Just walked a mile in steady drizzle to come write this for you. I like to write in cafes. I stood outside a sandwich shop for 15 minutes like a jerk waiting for it to open after its posted hours, until I pushed on and finished the walk to my office complex. I’m writing this from the obligatory cafeteria of every office building. They make a pretty good ham, egg and cheese.
The reason I am writing so late is that we had an absorbing weekend in New York City. We took the DC2NY bus for the first time. Great, as it leaves from 2 miles from our house, and drives straight to the Penn Station area at 32nd & 8th. Without a hotel, I carried our overnight luggage on our walk from Penn Station, to Chelsea, to the High Line, the Meat Packing District, the subway, and back to Greenwich Village.
Finding things to do in New York was easy. Within two blocks of where the bus dropped us off, there was a block of florists and garden stores. We couldn’t get anything like an 8-foot ficus, but were tempted all the same. The only cargo we got was some artisan marshmallows from a store that had been in the artisan marshmallow and hot chocolate (natch) business since 2008. We had a bagel from one place, and then saw a much better bagel place in two more blocks. We marveled at the meatpacking district, and snuck a picture of five Kardashianoids. The horror. The High Line was loaded with people, including clumsy me with out shoulder bag. There is one picture my wife took of me as a mushroom, luggage on the left, laptop bag on the right.
Walking in New York is nothing like walking in Fairfax. The primary difference is who the place is built for, and how people can get around. Businesses need enough workers and shoppers to get to them to stay in business, and residents need to be able to get to jobs and shopping to live where they do.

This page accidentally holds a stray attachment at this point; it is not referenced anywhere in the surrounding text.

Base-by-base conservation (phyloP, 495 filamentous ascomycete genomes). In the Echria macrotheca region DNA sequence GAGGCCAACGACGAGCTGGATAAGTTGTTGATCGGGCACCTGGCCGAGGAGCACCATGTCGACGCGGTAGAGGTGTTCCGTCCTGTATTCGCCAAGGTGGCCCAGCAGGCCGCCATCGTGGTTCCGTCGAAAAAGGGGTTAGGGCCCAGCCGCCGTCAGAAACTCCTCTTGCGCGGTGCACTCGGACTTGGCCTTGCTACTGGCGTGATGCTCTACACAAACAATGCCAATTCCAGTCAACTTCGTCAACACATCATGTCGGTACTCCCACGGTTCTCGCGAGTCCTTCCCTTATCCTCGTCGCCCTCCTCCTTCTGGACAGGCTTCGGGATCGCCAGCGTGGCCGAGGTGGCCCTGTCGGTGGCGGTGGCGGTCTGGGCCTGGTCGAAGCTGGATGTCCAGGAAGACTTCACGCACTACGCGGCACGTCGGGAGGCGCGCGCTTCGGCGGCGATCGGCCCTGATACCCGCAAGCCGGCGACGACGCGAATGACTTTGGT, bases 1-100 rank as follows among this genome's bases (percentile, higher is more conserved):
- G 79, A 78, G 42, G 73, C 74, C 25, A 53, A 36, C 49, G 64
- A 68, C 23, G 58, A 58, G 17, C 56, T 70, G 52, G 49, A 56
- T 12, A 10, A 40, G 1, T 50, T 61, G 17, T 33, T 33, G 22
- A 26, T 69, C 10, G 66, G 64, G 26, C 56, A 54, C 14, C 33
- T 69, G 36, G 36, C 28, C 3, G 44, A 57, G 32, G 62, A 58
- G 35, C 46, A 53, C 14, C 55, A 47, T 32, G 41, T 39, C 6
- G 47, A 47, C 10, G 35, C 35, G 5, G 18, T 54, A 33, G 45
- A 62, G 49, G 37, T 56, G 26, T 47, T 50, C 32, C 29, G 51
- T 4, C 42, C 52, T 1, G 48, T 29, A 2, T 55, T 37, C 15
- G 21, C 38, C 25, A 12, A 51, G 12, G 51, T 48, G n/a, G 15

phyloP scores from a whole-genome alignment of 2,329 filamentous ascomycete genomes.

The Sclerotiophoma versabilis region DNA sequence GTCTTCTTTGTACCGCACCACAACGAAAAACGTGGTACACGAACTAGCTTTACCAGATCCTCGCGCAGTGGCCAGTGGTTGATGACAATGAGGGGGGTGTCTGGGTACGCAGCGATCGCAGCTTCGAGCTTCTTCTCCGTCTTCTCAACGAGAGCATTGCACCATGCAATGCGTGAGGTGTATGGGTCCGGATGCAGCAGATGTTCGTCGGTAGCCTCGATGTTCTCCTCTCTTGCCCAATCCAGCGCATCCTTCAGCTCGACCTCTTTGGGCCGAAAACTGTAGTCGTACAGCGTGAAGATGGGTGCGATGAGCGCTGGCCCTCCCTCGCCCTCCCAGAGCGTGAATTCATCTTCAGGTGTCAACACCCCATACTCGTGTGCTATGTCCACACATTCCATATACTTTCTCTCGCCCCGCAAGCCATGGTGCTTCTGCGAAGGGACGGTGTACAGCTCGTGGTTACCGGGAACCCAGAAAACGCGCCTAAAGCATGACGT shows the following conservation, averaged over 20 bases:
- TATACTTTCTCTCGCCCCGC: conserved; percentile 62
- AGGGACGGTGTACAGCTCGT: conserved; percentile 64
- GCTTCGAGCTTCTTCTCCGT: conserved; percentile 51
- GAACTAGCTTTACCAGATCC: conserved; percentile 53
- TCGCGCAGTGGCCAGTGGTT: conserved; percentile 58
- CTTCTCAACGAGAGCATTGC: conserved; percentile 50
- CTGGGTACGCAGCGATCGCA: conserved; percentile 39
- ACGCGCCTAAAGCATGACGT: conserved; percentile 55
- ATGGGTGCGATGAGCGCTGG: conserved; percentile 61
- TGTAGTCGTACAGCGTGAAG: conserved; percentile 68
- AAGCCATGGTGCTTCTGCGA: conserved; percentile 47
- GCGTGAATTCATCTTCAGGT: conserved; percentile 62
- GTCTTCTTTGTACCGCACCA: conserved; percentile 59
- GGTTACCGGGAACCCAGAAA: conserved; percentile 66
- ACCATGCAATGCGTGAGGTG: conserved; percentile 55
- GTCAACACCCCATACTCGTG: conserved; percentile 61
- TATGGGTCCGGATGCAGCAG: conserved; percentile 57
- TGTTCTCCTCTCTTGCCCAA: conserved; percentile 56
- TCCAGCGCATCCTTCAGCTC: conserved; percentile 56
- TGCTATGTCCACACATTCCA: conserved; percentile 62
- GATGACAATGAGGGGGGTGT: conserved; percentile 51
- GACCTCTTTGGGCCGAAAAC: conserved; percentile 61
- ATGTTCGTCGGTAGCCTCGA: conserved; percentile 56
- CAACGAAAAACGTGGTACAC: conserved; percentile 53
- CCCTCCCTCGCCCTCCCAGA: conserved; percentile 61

In Manhattan, this can be done on foot, because the average height of buildings is well above 5 stories, with many buildings over 20 stories. In Fairfax, whenre the average height of building is around two stories, this is a lot easier in a car, because there are free parking spaces everywhere, and all of the roads are sized to flush the peak traffic load through within 15 minutes.
There is no overwhelming need to leave Manhattan for most of the people we saw, because everything they need is already there. Many of the users of Fairfax are just driving through. Every morning the highway that connects our subdivision to the world is crammed with cars on their way to business 20 miles to the East, and every afternoon they come back on the other side of the road.
There were about as many kids in Manhattan as in Fairfax, but you’d see more kids on the playgrounds in Fairfax than in Manhattan. The kids in Manhattan were out and about with their parents in the streets. I suppose that is the New York equivalent of the minivan.
There aren’t a lot of Subway stops in Chelsea, Meatpacking, and Greenwich Village relative to midtown, just 3 or 4 stops each on the 1 and C/E lines. Fairfax is blessed with one station at the end of the orange line. Commuters are guaranteed a seat, especially compared with the wretches who get on the same line in Arlington County. Commuters may not be guaranteed a parking space, however, as the 800 units of parking in two six story structures fill up by 8:00.
For walking to work in Manhattan, you basically need all of Manhattan to make it work. Fairfax is a great town for traffic, with auto repair, auto dealers, restaurants, groceries, cafes, banks, and all the usual suspects in strip malls, with lots of free parking.
Is it worth it to make Fairfax more walkable, and how?
Part two in a couple of days, I promise.
Why the High Line was a good idea, c. 1910